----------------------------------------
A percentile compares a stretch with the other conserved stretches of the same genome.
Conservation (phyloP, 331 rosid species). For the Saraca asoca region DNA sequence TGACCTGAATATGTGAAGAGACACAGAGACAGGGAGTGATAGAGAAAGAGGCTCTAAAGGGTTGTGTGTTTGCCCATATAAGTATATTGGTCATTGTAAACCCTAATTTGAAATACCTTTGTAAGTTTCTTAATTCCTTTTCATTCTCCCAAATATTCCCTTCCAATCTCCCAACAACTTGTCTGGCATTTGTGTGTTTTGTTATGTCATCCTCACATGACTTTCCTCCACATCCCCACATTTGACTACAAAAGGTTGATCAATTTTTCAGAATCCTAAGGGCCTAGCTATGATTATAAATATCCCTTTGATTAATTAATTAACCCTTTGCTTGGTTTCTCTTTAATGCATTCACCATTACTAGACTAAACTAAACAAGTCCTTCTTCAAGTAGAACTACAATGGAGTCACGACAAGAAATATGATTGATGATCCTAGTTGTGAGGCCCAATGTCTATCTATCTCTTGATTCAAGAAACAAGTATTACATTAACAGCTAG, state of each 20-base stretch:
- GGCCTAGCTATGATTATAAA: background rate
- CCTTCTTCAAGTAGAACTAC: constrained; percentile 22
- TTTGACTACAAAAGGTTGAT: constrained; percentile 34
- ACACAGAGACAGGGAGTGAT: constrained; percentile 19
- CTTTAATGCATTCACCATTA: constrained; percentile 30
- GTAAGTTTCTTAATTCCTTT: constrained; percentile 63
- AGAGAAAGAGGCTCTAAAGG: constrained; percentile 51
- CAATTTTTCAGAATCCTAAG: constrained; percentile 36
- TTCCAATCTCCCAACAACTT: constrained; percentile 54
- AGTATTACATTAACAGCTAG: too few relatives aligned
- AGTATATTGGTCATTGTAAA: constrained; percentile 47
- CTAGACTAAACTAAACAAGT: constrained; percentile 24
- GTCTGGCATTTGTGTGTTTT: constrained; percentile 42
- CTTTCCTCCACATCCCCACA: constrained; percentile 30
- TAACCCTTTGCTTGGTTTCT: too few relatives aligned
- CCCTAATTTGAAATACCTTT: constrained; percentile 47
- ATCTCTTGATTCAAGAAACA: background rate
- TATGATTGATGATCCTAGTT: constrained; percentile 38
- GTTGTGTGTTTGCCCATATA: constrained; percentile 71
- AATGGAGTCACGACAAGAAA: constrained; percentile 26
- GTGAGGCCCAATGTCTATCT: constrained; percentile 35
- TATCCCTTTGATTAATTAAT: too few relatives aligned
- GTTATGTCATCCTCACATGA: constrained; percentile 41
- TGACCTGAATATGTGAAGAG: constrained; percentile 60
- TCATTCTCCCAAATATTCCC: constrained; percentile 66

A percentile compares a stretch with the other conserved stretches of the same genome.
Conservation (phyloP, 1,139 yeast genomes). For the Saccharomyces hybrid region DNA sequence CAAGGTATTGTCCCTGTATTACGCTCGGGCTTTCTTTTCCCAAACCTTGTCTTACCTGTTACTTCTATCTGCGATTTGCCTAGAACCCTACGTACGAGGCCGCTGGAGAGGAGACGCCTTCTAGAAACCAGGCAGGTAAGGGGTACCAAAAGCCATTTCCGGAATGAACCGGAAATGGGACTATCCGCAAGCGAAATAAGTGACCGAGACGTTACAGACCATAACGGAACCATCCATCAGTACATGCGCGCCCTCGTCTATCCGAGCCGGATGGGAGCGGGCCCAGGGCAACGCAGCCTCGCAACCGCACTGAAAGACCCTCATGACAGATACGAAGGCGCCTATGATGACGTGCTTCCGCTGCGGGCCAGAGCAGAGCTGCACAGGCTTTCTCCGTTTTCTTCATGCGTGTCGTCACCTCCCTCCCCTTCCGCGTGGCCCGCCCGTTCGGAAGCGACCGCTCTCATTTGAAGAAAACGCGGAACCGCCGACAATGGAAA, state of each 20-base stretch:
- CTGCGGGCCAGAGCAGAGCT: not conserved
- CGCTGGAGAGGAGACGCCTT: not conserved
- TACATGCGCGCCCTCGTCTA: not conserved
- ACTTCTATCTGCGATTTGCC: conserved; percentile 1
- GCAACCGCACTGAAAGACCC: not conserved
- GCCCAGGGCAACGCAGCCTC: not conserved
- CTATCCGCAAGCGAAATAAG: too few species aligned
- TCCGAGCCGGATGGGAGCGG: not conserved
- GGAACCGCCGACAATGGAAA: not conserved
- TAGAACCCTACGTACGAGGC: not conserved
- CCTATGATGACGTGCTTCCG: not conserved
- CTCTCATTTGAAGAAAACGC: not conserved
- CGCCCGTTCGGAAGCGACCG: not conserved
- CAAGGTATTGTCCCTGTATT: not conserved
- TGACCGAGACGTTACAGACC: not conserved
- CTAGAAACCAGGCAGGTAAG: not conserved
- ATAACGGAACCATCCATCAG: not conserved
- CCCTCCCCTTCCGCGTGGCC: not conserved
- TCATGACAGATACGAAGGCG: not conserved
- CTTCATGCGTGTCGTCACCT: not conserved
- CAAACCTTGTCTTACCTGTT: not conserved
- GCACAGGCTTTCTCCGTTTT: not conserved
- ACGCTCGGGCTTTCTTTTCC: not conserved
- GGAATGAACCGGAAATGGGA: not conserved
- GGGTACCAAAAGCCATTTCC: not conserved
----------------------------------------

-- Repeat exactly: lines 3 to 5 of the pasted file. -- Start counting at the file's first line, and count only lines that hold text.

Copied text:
- GGCCTAGCTATGATTATAAA: background rate
- CCTTCTTCAAGTAGAACTAC: constrained; percentile 22
- TTTGACTACAAAAGGTTGAT: constrained; percentile 34